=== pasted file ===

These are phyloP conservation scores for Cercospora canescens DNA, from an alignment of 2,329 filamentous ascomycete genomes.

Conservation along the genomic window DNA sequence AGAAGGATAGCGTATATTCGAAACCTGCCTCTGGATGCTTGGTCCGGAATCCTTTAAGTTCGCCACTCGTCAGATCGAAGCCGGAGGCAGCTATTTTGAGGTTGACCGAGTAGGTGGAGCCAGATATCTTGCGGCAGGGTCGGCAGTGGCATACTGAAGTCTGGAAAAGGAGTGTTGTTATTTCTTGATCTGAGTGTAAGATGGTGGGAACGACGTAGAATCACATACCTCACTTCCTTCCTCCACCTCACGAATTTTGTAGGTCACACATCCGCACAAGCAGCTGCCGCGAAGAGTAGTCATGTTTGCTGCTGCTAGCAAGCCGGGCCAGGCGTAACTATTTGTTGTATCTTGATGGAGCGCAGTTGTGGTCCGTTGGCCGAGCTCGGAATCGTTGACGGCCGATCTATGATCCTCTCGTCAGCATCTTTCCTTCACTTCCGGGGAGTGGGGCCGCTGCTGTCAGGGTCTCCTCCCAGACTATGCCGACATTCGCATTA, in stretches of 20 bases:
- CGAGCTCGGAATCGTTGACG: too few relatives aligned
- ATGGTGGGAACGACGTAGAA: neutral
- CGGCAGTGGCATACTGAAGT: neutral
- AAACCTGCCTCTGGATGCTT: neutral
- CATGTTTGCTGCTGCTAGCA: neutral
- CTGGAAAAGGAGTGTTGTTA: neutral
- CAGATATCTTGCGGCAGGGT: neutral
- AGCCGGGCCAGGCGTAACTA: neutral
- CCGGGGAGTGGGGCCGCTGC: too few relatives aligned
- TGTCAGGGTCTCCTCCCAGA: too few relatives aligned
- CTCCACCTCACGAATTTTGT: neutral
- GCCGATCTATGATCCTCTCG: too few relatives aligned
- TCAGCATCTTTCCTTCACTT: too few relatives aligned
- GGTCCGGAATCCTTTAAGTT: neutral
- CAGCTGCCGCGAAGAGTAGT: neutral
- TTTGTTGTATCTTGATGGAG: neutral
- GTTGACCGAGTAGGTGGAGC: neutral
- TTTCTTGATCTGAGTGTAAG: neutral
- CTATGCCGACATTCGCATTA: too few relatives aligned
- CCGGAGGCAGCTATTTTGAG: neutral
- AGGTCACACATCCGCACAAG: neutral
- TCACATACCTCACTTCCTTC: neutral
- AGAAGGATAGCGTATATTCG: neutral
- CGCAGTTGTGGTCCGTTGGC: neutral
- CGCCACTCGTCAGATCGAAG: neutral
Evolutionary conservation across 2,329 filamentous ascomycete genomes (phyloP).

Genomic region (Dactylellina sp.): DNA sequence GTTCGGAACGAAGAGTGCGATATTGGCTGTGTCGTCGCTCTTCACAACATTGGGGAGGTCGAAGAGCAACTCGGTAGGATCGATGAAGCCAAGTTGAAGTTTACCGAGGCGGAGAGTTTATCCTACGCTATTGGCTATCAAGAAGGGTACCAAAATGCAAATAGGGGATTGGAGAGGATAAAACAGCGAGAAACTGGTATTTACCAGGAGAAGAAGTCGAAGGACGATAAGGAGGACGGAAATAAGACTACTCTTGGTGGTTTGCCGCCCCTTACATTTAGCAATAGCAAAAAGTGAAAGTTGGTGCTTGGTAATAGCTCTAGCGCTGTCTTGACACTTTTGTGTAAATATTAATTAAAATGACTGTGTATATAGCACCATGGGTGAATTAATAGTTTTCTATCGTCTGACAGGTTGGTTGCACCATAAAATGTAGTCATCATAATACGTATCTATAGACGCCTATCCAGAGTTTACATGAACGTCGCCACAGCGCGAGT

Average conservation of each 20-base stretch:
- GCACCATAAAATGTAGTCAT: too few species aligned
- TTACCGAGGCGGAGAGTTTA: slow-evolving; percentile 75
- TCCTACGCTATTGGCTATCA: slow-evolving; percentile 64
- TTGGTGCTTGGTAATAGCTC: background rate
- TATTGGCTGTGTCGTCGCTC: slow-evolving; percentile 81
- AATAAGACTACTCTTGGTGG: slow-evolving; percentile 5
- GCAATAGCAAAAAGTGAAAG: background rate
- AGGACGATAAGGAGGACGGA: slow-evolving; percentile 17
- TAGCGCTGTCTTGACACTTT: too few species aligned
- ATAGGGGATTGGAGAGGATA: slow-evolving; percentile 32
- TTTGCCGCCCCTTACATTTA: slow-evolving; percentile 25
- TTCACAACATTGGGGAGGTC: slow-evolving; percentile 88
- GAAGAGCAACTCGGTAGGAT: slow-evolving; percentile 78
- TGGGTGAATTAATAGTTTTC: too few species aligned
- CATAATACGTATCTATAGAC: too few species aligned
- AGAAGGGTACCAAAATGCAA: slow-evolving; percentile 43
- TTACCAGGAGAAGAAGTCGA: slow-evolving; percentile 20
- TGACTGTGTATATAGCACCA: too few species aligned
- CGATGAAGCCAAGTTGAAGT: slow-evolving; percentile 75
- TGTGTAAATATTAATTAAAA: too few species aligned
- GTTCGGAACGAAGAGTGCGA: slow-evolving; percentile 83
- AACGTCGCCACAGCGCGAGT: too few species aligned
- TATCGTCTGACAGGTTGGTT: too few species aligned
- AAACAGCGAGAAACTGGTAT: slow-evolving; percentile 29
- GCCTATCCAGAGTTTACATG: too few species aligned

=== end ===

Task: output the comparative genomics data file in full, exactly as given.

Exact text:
These are phyloP conservation scores for Cercospora canescens DNA, from an alignment of 2,329 filamentous ascomycete genomes.

Conservation along the genomic window DNA sequence AGAAGGATAGCGTATATTCGAAACCTGCCTCTGGATGCTTGGTCCGGAATCCTTTAAGTTCGCCACTCGTCAGATCGAAGCCGGAGGCAGCTATTTTGAGGTTGACCGAGTAGGTGGAGCCAGATATCTTGCGGCAGGGTCGGCAGTGGCATACTGAAGTCTGGAAAAGGAGTGTTGTTATTTCTTGATCTGAGTGTAAGATGGTGGGAACGACGTAGAATCACATACCTCACTTCCTTCCTCCACCTCACGAATTTTGTAGGTCACACATCCGCACAAGCAGCTGCCGCGAAGAGTAGTCATGTTTGCTGCTGCTAGCAAGCCGGGCCAGGCGTAACTATTTGTTGTATCTTGATGGAGCGCAGTTGTGGTCCGTTGGCCGAGCTCGGAATCGTTGACGGCCGATCTATGATCCTCTCGTCAGCATCTTTCCTTCACTTCCGGGGAGTGGGGCCGCTGCTGTCAGGGTCTCCTCCCAGACTATGCCGACATTCGCATTA, in stretches of 20 bases:
- CGAGCTCGGAATCGTTGACG: too few relatives aligned
- ATGGTGGGAACGACGTAGAA: neutral
- CGGCAGTGGCATACTGAAGT: neutral
- AAACCTGCCTCTGGATGCTT: neutral
- CATGTTTGCTGCTGCTAGCA: neutral
- CTGGAAAAGGAGTGTTGTTA: neutral
- CAGATATCTTGCGGCAGGGT: neutral
- AGCCGGGCCAGGCGTAACTA: neutral
- CCGGGGAGTGGGGCCGCTGC: too few relatives aligned
- TGTCAGGGTCTCCTCCCAGA: too few relatives aligned
- CTCCACCTCACGAATTTTGT: neutral
- GCCGATCTATGATCCTCTCG: too few relatives aligned
- TCAGCATCTTTCCTTCACTT: too few relatives aligned
- GGTCCGGAATCCTTTAAGTT: neutral
- CAGCTGCCGCGAAGAGTAGT: neutral
- TTTGTTGTATCTTGATGGAG: neutral
- GTTGACCGAGTAGGTGGAGC: neutral
- TTTCTTGATCTGAGTGTAAG: neutral
- CTATGCCGACATTCGCATTA: too few relatives aligned
- CCGGAGGCAGCTATTTTGAG: neutral
- AGGTCACACATCCGCACAAG: neutral
- TCACATACCTCACTTCCTTC: neutral
- AGAAGGATAGCGTATATTCG: neutral
- CGCAGTTGTGGTCCGTTGGC: neutral
- CGCCACTCGTCAGATCGAAG: neutral
Evolutionary conservation across 2,329 filamentous ascomycete genomes (phyloP).

Genomic region (Dactylellina sp.): DNA sequence GTTCGGAACGAAGAGTGCGATATTGGCTGTGTCGTCGCTCTTCACAACATTGGGGAGGTCGAAGAGCAACTCGGTAGGATCGATGAAGCCAAGTTGAAGTTTACCGAGGCGGAGAGTTTATCCTACGCTATTGGCTATCAAGAAGGGTACCAAAATGCAAATAGGGGATTGGAGAGGATAAAACAGCGAGAAACTGGTATTTACCAGGAGAAGAAGTCGAAGGACGATAAGGAGGACGGAAATAAGACTACTCTTGGTGGTTTGCCGCCCCTTACATTTAGCAATAGCAAAAAGTGAAAGTTGGTGCTTGGTAATAGCTCTAGCGCTGTCTTGACACTTTTGTGTAAATATTAATTAAAATGACTGTGTATATAGCACCATGGGTGAATTAATAGTTTTCTATCGTCTGACAGGTTGGTTGCACCATAAAATGTAGTCATCATAATACGTATCTATAGACGCCTATCCAGAGTTTACATGAACGTCGCCACAGCGCGAGT

Average conservation of each 20-base stretch:
- GCACCATAAAATGTAGTCAT: too few species aligned
- TTACCGAGGCGGAGAGTTTA: slow-evolving; percentile 75
- TCCTACGCTATTGGCTATCA: slow-evolving; percentile 64
- TTGGTGCTTGGTAATAGCTC: background rate
- TATTGGCTGTGTCGTCGCTC: slow-evolving; percentile 81
- AATAAGACTACTCTTGGTGG: slow-evolving; percentile 5
- GCAATAGCAAAAAGTGAAAG: background rate
- AGGACGATAAGGAGGACGGA: slow-evolving; percentile 17
- TAGCGCTGTCTTGACACTTT: too few species aligned
- ATAGGGGATTGGAGAGGATA: slow-evolving; percentile 32
- TTTGCCGCCCCTTACATTTA: slow-evolving; percentile 25
- TTCACAACATTGGGGAGGTC: slow-evolving; percentile 88
- GAAGAGCAACTCGGTAGGAT: slow-evolving; percentile 78
- TGGGTGAATTAATAGTTTTC: too few species aligned
- CATAATACGTATCTATAGAC: too few species aligned
- AGAAGGGTACCAAAATGCAA: slow-evolving; percentile 43
- TTACCAGGAGAAGAAGTCGA: slow-evolving; percentile 20
- TGACTGTGTATATAGCACCA: too few species aligned
- CGATGAAGCCAAGTTGAAGT: slow-evolving; percentile 75
- TGTGTAAATATTAATTAAAA: too few species aligned
- GTTCGGAACGAAGAGTGCGA: slow-evolving; percentile 83
- AACGTCGCCACAGCGCGAGT: too few species aligned
- TATCGTCTGACAGGTTGGTT: too few species aligned
- AAACAGCGAGAAACTGGTAT: slow-evolving; percentile 29
- GCCTATCCAGAGTTTACATG: too few species aligned